There have been a couple of cases that have been particularly tough. One of our first patients we were particularly aggressive with and put a lot of effort into trying to do the right thing for her in terms of her therapies. The nurses weren’t used to doing what we call proning, which is putting people on their stomach, but we got it done and she was initially improving and we were optimistic. Then the past few days she has just gotten worse and worse. Probably through a blood clot or a complication in the lungs, she’s very likely to die in the next 24 hours. She’s only 53 years old.

It’s important for the public to know that it’s not just old people who are suffering from this. It could be anybody, it could be any of us, any of our families, our parents, brothers, sisters. People sometimes get a sense of infallibility, but I think they need to realize how severe this is. We’re seeing such a high mortality rate in these younger patients. It’s not just a disease of the lungs; it’s a disease of the whole body.

We were able to take our first two people off ventilators today, and so far they are doing okay. That was a big emotional hump for us. But not many. That’s two out of the 40-some patients total who have come in and out of our ICU, not including the patients on the floor that we haven’t been able to take care of in the right way.

There are days that I’m convinced I’m going to get it and I’m going to die. I think that’s more emotional than scientific. At this point, if I was going to get sick from it, I probably would have already died. But it’s a concern. We could bring it home to our families. I’ve isolated myself from my family, which is hard, but I think it’s the safest way to handle it.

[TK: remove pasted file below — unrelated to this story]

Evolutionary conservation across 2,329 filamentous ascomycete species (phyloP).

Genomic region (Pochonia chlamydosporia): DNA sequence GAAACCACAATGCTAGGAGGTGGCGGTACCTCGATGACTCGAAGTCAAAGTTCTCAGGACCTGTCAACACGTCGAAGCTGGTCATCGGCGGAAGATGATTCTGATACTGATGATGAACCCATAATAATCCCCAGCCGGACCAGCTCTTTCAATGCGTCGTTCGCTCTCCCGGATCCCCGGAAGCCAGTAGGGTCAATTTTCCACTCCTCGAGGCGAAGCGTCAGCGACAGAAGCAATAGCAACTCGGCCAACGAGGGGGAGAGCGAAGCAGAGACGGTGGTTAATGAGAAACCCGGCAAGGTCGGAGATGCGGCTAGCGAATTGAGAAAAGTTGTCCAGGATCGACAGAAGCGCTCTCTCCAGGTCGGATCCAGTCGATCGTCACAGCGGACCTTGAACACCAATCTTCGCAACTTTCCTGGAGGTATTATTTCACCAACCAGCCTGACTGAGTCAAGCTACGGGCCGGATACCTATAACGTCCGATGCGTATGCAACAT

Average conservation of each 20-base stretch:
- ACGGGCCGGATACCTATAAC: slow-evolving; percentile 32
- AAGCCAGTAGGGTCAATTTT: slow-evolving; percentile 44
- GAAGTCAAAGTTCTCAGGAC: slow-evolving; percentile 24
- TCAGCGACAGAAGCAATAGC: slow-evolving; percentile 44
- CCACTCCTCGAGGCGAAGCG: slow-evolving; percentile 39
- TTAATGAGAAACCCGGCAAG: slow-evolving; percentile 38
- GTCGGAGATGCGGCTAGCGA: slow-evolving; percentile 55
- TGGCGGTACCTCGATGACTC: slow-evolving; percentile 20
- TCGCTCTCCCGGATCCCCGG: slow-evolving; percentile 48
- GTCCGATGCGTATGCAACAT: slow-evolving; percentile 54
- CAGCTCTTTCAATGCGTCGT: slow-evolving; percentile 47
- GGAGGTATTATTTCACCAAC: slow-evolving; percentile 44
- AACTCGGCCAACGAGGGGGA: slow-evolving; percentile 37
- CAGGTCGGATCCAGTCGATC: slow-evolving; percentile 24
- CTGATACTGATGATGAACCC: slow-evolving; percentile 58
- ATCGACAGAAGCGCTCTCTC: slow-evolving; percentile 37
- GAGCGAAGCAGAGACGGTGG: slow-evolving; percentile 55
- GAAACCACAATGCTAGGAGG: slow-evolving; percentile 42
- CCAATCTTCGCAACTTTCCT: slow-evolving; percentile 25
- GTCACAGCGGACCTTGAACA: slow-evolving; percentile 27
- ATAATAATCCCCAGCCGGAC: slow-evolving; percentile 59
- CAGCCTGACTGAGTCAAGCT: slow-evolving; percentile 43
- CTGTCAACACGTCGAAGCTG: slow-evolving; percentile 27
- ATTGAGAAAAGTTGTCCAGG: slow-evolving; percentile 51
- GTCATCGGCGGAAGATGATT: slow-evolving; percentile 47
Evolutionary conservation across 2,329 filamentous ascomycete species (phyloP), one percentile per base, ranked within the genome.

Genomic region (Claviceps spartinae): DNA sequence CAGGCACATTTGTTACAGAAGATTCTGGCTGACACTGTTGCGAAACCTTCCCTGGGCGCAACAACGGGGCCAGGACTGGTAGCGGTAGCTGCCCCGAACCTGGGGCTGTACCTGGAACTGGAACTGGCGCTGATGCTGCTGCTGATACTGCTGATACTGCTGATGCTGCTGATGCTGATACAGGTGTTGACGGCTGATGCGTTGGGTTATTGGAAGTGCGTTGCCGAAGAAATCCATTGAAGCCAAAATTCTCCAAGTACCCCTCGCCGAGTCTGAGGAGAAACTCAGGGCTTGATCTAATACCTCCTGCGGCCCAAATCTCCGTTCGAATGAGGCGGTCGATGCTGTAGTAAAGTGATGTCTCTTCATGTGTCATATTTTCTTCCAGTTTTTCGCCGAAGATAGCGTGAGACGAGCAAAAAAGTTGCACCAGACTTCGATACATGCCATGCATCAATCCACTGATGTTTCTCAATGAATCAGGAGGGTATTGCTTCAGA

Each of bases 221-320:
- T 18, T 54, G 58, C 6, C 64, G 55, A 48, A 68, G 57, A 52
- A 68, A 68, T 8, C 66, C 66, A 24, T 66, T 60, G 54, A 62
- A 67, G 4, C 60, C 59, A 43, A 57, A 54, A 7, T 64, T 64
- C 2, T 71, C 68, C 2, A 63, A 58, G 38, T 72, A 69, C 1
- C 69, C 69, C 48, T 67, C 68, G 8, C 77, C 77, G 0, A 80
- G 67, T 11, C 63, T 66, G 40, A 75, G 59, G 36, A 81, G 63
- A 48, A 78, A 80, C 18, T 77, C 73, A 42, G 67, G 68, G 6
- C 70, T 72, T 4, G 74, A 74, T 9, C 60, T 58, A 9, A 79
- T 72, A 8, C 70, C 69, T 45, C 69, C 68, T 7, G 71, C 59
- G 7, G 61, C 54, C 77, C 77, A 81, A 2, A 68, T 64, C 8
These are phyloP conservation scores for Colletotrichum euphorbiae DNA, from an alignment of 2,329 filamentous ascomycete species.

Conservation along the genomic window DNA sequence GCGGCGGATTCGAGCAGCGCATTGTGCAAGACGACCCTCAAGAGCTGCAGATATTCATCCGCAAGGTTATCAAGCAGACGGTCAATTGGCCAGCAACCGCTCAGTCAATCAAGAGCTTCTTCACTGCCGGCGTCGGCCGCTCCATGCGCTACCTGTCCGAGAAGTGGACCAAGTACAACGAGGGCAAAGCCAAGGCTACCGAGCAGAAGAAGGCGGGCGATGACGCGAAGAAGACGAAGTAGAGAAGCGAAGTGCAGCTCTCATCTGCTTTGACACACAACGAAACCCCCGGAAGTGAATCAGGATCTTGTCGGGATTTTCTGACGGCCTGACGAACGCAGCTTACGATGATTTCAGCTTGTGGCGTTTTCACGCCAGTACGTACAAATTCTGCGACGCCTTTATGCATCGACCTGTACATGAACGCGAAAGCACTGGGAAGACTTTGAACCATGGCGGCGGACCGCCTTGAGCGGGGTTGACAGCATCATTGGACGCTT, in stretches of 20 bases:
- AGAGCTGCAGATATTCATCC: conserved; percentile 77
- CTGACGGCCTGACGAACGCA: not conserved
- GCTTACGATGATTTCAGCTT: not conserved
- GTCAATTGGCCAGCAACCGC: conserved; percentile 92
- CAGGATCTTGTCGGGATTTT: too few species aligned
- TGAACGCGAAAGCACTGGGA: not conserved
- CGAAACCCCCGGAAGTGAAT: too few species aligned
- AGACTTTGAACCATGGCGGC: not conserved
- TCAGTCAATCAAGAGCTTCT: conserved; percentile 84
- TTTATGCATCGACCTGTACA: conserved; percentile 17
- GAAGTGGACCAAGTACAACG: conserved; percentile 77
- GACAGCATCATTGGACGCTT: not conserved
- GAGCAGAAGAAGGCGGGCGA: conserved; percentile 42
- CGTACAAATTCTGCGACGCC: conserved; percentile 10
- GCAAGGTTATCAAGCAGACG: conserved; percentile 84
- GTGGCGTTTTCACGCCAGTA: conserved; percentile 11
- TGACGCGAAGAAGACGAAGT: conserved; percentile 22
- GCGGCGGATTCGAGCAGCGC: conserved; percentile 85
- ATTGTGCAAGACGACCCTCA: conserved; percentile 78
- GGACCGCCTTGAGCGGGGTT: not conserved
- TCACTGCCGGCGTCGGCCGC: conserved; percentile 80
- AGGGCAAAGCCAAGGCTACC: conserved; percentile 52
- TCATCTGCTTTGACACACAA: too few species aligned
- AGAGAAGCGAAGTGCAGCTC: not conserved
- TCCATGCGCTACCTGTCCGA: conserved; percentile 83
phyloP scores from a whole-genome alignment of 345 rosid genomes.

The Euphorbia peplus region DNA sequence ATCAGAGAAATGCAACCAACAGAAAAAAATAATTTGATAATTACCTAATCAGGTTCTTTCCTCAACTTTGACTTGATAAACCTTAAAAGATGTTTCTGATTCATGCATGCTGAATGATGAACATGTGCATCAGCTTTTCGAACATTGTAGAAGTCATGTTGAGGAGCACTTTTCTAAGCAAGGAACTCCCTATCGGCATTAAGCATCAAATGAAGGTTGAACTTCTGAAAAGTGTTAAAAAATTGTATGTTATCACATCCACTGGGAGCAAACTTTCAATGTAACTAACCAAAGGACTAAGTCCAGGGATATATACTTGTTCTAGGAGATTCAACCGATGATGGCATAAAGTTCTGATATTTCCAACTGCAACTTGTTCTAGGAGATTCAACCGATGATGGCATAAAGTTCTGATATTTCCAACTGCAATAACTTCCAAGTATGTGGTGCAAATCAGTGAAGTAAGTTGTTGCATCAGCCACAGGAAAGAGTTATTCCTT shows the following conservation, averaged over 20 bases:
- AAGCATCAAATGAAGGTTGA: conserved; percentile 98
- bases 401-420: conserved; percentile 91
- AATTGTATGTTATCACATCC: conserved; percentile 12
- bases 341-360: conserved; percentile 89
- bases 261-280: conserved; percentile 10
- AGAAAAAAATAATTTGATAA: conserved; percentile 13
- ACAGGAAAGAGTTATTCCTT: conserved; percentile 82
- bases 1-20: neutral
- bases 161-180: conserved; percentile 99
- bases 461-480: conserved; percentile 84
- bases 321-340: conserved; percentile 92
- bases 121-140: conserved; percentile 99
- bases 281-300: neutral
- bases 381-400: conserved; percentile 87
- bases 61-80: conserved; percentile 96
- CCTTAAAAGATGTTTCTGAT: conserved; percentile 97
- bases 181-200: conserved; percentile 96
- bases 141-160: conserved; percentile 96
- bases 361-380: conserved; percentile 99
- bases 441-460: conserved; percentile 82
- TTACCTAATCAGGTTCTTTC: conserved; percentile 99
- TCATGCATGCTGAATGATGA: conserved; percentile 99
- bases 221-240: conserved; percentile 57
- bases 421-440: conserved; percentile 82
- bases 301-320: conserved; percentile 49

I don’t know how long I can keep doing this for. In my mind, I’m going to do it, I’m going to be there until this is done, but it’s going to be very hard to come back to work after this is over.

This whole experience has definitely been traumatizing. All we really have with this disease is supportive care. It makes me think about what we’re really doing — if we’re really doing good for people by just prolonging their death, when it’s just going to end up in mortality anyway.

In the beginning, we’d bring someone to the ICU and put them on a ventilator, and we would think they have a reasonable chance of getting better like any other disease. But as we get more experience with this virus, we’re seeing through the data we have in our hospital that most of them don’t do well. Other diseases we still have hope. This has really taken away all our hope.

Before it started, we expected it was going to come here and that it was going to be bad, and we knew it was overwhelming, but I didn’t imagine it was going to be like this. It’s worse than I thought.

I’ve been working extra hours. Our normal shift is 12 hours.
I’ve been there 14-, 15-hour days and working on days off. So I’m there six days a week. I try to take one day off a week. I try to sleep and catch up on things around the house. But I generally mostly find myself staring into space.

The hospital is offering resources for health-care professionals for psychological health. It’s going to be a big need, for sure. I think during the crisis, people are getting by, but I think after, when it’s controlled, it’s going to be a big problem. I want people to know that we’re doing the best we can under the circumstances. We know that we’re not the ones suffering from this disease and we feel for the family and the patients that are. But we’re still having a hard time trying to help everybody through it. A really hard time.

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Diary of a Hospital: Losing Hope in the ICU